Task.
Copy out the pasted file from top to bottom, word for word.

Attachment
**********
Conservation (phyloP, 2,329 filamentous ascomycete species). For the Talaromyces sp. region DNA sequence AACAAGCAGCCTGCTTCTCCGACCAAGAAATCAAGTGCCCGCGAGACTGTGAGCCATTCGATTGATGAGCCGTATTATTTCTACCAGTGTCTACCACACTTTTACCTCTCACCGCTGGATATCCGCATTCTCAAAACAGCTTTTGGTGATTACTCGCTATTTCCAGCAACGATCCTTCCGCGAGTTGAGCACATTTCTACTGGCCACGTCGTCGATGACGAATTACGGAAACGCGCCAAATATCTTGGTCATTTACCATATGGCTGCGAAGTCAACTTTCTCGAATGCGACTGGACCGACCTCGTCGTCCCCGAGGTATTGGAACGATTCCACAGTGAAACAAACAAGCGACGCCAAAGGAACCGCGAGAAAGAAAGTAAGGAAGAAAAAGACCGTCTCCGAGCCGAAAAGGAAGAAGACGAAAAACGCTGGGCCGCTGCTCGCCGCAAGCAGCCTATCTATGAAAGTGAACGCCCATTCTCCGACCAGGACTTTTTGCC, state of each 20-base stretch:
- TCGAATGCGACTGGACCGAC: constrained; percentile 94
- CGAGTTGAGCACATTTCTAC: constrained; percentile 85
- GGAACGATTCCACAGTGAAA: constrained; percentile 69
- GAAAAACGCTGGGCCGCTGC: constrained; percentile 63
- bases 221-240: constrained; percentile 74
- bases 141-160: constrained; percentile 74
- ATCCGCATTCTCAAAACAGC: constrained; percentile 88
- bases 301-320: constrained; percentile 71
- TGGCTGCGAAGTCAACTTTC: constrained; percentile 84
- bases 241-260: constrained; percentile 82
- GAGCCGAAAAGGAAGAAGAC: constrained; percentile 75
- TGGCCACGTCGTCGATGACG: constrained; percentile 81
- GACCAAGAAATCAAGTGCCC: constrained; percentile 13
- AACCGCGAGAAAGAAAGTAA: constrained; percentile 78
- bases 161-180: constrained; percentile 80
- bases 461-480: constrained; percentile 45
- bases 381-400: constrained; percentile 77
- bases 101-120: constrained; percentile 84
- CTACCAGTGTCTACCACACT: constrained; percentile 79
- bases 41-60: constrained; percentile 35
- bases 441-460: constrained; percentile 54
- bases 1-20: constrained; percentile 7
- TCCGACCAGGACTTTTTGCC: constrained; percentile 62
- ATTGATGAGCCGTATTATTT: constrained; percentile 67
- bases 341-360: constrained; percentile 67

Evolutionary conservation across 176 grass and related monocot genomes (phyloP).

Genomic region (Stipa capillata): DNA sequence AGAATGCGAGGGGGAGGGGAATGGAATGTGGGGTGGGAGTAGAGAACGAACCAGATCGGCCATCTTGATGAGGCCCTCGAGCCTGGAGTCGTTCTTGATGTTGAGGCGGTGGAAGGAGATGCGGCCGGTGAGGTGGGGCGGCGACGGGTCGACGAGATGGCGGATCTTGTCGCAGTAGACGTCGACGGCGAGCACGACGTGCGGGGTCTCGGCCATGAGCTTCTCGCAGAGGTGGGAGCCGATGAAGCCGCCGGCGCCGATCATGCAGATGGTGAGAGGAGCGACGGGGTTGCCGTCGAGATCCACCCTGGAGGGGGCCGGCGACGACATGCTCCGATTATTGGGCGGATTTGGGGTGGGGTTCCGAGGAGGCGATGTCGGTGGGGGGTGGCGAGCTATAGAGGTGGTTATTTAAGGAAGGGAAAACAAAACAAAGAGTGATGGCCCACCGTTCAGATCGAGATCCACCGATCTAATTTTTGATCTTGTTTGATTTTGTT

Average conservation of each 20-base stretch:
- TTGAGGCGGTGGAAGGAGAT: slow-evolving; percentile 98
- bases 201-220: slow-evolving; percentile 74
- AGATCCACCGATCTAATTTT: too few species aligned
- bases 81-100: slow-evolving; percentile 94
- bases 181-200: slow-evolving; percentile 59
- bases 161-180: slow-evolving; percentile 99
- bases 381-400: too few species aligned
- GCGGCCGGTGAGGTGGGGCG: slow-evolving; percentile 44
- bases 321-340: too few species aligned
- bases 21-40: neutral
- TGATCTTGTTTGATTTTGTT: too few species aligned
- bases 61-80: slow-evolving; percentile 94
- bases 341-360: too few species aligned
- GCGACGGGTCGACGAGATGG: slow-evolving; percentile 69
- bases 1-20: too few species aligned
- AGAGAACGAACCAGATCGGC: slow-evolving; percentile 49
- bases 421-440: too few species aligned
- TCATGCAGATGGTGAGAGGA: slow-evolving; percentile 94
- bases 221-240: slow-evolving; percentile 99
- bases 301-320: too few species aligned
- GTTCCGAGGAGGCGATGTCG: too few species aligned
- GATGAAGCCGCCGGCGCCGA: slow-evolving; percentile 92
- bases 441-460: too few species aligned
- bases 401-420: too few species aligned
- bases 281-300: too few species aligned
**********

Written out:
Conservation (phyloP, 2,329 filamentous ascomycete species). For the Talaromyces sp. region DNA sequence AACAAGCAGCCTGCTTCTCCGACCAAGAAATCAAGTGCCCGCGAGACTGTGAGCCATTCGATTGATGAGCCGTATTATTTCTACCAGTGTCTACCACACTTTTACCTCTCACCGCTGGATATCCGCATTCTCAAAACAGCTTTTGGTGATTACTCGCTATTTCCAGCAACGATCCTTCCGCGAGTTGAGCACATTTCTACTGGCCACGTCGTCGATGACGAATTACGGAAACGCGCCAAATATCTTGGTCATTTACCATATGGCTGCGAAGTCAACTTTCTCGAATGCGACTGGACCGACCTCGTCGTCCCCGAGGTATTGGAACGATTCCACAGTGAAACAAACAAGCGACGCCAAAGGAACCGCGAGAAAGAAAGTAAGGAAGAAAAAGACCGTCTCCGAGCCGAAAAGGAAGAAGACGAAAAACGCTGGGCCGCTGCTCGCCGCAAGCAGCCTATCTATGAAAGTGAACGCCCATTCTCCGACCAGGACTTTTTGCC, state of each 20-base stretch:
- TCGAATGCGACTGGACCGAC: constrained; percentile 94
- CGAGTTGAGCACATTTCTAC: constrained; percentile 85
- GGAACGATTCCACAGTGAAA: constrained; percentile 69
- GAAAAACGCTGGGCCGCTGC: constrained; percentile 63
- bases 221-240: constrained; percentile 74
- bases 141-160: constrained; percentile 74
- ATCCGCATTCTCAAAACAGC: constrained; percentile 88
- bases 301-320: constrained; percentile 71
- TGGCTGCGAAGTCAACTTTC: constrained; percentile 84
- bases 241-260: constrained; percentile 82
- GAGCCGAAAAGGAAGAAGAC: constrained; percentile 75
- TGGCCACGTCGTCGATGACG: constrained; percentile 81
- GACCAAGAAATCAAGTGCCC: constrained; percentile 13
- AACCGCGAGAAAGAAAGTAA: constrained; percentile 78
- bases 161-180: constrained; percentile 80
- bases 461-480: constrained; percentile 45
- bases 381-400: constrained; percentile 77
- bases 101-120: constrained; percentile 84
- CTACCAGTGTCTACCACACT: constrained; percentile 79
- bases 41-60: constrained; percentile 35
- bases 441-460: constrained; percentile 54
- bases 1-20: constrained; percentile 7
- TCCGACCAGGACTTTTTGCC: constrained; percentile 62
- ATTGATGAGCCGTATTATTT: constrained; percentile 67
- bases 341-360: constrained; percentile 67

Evolutionary conservation across 176 grass and related monocot genomes (phyloP).

Genomic region (Stipa capillata): DNA sequence AGAATGCGAGGGGGAGGGGAATGGAATGTGGGGTGGGAGTAGAGAACGAACCAGATCGGCCATCTTGATGAGGCCCTCGAGCCTGGAGTCGTTCTTGATGTTGAGGCGGTGGAAGGAGATGCGGCCGGTGAGGTGGGGCGGCGACGGGTCGACGAGATGGCGGATCTTGTCGCAGTAGACGTCGACGGCGAGCACGACGTGCGGGGTCTCGGCCATGAGCTTCTCGCAGAGGTGGGAGCCGATGAAGCCGCCGGCGCCGATCATGCAGATGGTGAGAGGAGCGACGGGGTTGCCGTCGAGATCCACCCTGGAGGGGGCCGGCGACGACATGCTCCGATTATTGGGCGGATTTGGGGTGGGGTTCCGAGGAGGCGATGTCGGTGGGGGGTGGCGAGCTATAGAGGTGGTTATTTAAGGAAGGGAAAACAAAACAAAGAGTGATGGCCCACCGTTCAGATCGAGATCCACCGATCTAATTTTTGATCTTGTTTGATTTTGTT

Average conservation of each 20-base stretch:
- TTGAGGCGGTGGAAGGAGAT: slow-evolving; percentile 98
- bases 201-220: slow-evolving; percentile 74
- AGATCCACCGATCTAATTTT: too few species aligned
- bases 81-100: slow-evolving; percentile 94
- bases 181-200: slow-evolving; percentile 59
- bases 161-180: slow-evolving; percentile 99
- bases 381-400: too few species aligned
- GCGGCCGGTGAGGTGGGGCG: slow-evolving; percentile 44
- bases 321-340: too few species aligned
- bases 21-40: neutral
- TGATCTTGTTTGATTTTGTT: too few species aligned
- bases 61-80: slow-evolving; percentile 94
- bases 341-360: too few species aligned
- GCGACGGGTCGACGAGATGG: slow-evolving; percentile 69
- bases 1-20: too few species aligned
- AGAGAACGAACCAGATCGGC: slow-evolving; percentile 49
- bases 421-440: too few species aligned
- TCATGCAGATGGTGAGAGGA: slow-evolving; percentile 94
- bases 221-240: slow-evolving; percentile 99
- bases 301-320: too few species aligned
- GTTCCGAGGAGGCGATGTCG: too few species aligned
- GATGAAGCCGCCGGCGCCGA: slow-evolving; percentile 92
- bases 441-460: too few species aligned
- bases 401-420: too few species aligned
- bases 281-300: too few species aligned